Correct me if I am wrong, but didn’t the Prophet instruct Muslims in specific avenues of life gradually? (And why? Because God knows us better than we know ourselves)

    For example, the instruction of no alcohol was not revealed right away to the young Muslim community. Since then, Alhumdulillah, we have built up to sustain and practice that specific instruction.

    Another example could be for new converts learning Islamic prayer. Obligatory prayers (fard) are vital. For some converts they are also ready for ‘extra’ prayers (Sunnah), some are not.

    I guess what I am getting at is…we should not push this or that on a new convert. The basics of faith are the foundation for their future. All else falls into place as time goes by, Inshallah.

    And I don’t think ‘old’ Muslims give ‘new’ Muslims the idea that Islam is not worth the effort. I think it comes from their experiences and hopes they will help them on their journey.

    Salam to All –

  4. restoringtide

    As the adult child of converts who has known large numbers of people both raised” Muslim and those who found Islam on their own, I can say I have seen my fair share of extremism and laxity among Muslims (and Non-Muslims) of all backgrounds. I do believe that most people find a kind of middle path in time, with God’s grace, one way or another. Anything that leads to division in society or the alienation or harm other others will eventually die out. The core of Islam is about providing love and service to humanity for the sake of God. Full-time. Long term. Part of that comes from learning to look (and laugh) at ourselves honestly. None of the characters on the show are half the Muslims (or Christians) they think they are. Are any of us? LOL

  5. J

    I have never met a crazy convert like that, but then again I have not seen any person who has converted to Christianity or any other non-Muslim religion yet.

  6. Tajuddin

    sadly, i know a few brothers who suffer from this…a few of them burn out and become either extremely weak or leave islam altogether – not (gee) unlike Marlin’s character…i find it amusing at times to see Muslims who have given shahada 15 minutes ago become know-it-alls…Abdul Hakim Murad wrote a great essay on this, using the term “salafi burnout”…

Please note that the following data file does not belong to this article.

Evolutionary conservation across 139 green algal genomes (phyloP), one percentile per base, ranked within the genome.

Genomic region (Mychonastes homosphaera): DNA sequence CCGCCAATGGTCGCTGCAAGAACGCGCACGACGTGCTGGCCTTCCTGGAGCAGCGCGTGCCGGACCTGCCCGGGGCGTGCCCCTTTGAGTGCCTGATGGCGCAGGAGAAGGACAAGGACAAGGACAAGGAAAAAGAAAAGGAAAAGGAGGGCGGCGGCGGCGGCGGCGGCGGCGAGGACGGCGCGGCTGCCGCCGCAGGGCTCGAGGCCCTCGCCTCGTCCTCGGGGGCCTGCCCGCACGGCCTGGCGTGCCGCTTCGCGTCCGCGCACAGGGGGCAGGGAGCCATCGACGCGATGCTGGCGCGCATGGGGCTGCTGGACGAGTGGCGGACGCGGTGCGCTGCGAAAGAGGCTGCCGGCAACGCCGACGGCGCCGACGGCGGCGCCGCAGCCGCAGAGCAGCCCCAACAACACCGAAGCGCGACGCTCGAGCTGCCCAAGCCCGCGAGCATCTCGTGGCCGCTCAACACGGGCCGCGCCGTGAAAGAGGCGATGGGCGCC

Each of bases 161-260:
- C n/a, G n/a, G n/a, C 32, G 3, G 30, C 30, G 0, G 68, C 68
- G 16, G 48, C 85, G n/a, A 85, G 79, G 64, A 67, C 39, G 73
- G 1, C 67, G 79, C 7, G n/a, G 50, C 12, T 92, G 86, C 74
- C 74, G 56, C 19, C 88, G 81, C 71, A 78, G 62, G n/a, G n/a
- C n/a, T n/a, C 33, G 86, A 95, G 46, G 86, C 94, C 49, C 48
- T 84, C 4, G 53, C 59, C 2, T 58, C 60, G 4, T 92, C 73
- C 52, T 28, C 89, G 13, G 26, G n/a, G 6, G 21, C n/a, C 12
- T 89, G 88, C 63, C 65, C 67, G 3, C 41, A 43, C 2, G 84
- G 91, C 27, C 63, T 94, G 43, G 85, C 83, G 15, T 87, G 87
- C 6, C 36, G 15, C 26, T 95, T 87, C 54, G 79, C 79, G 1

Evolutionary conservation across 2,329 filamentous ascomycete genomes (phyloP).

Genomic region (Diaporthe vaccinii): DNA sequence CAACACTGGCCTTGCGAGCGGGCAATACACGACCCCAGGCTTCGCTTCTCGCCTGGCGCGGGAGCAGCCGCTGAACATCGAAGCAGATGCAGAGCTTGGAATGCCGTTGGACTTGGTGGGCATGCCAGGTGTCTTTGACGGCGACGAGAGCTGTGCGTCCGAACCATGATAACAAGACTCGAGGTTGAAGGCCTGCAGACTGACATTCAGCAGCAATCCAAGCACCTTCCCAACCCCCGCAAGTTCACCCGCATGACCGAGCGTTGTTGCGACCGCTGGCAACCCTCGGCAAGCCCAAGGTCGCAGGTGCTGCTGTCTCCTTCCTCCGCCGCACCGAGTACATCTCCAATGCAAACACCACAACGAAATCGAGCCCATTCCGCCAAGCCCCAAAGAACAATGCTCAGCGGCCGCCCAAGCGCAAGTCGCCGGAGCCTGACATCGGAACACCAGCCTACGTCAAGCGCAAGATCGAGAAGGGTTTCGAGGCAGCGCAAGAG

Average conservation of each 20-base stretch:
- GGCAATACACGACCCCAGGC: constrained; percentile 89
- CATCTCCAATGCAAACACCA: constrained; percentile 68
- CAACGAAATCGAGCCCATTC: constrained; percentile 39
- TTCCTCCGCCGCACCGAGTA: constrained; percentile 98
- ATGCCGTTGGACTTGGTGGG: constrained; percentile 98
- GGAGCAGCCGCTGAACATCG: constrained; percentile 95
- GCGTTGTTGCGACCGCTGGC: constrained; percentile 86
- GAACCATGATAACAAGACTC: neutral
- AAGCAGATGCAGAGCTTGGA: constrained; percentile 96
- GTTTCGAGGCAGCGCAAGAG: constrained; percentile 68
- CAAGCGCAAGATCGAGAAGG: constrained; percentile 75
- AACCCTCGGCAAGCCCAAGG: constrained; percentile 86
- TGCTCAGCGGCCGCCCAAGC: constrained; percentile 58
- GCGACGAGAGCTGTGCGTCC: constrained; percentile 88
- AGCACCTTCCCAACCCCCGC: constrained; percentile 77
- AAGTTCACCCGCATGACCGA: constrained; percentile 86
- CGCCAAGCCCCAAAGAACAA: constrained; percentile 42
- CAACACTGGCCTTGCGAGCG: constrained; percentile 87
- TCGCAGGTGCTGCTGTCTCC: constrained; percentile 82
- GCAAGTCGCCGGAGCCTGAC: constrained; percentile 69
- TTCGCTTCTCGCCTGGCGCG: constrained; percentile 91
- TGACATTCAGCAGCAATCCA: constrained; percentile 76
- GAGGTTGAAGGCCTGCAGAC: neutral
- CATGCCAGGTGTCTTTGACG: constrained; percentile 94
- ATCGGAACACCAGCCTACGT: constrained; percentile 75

7. Huda

    I too had convertitis (great term btw!), the trouble is those with it don’t realise until they’re cured (if they get cured!). When I converted I was sincerely wanting to be a good muslim, and i fell in with a salafi groups (online) claiming to have have the true Islam (after all only they know ‘true islam’ and everything else is ‘innovation’). Unfortunately some new muslims are taught not to think, but just accept blindly which leads to this sort of senario. You do end up judging other muslims for not ‘practicing’ in my case not verbally – but in my heart along with a lot of pride. There are a number of reasons for it – most of the literature available in english for muslims trying to seek knowledge, is salafi, often self trained ‘scholars’ . Converts often have to go against family and prior religion or habits, which can make them more isolated (therefore vulnerable), more reactive and more outspoken and drawn to strict interpretations. Some who have maybe are ashamed of their past feel a need to be strict in order to make up for their past, or because they feel they have to prove themselves to be a ‘real muslim’. Only through studying wider sources and reading about islam from different educated muslim perspectives did I realise it was me, not everyone else that was the problem 🙂 I think more literature by scholars like Al-Ghazali should be available for converts, also an education regarding the proper use of hadith (i.e. that hadiths have different strengths and classification). Also to make sure converts don’t feel patronised (I hated it when people told me things I knew already) and make them feel they have no need to prove anything regarding their faith.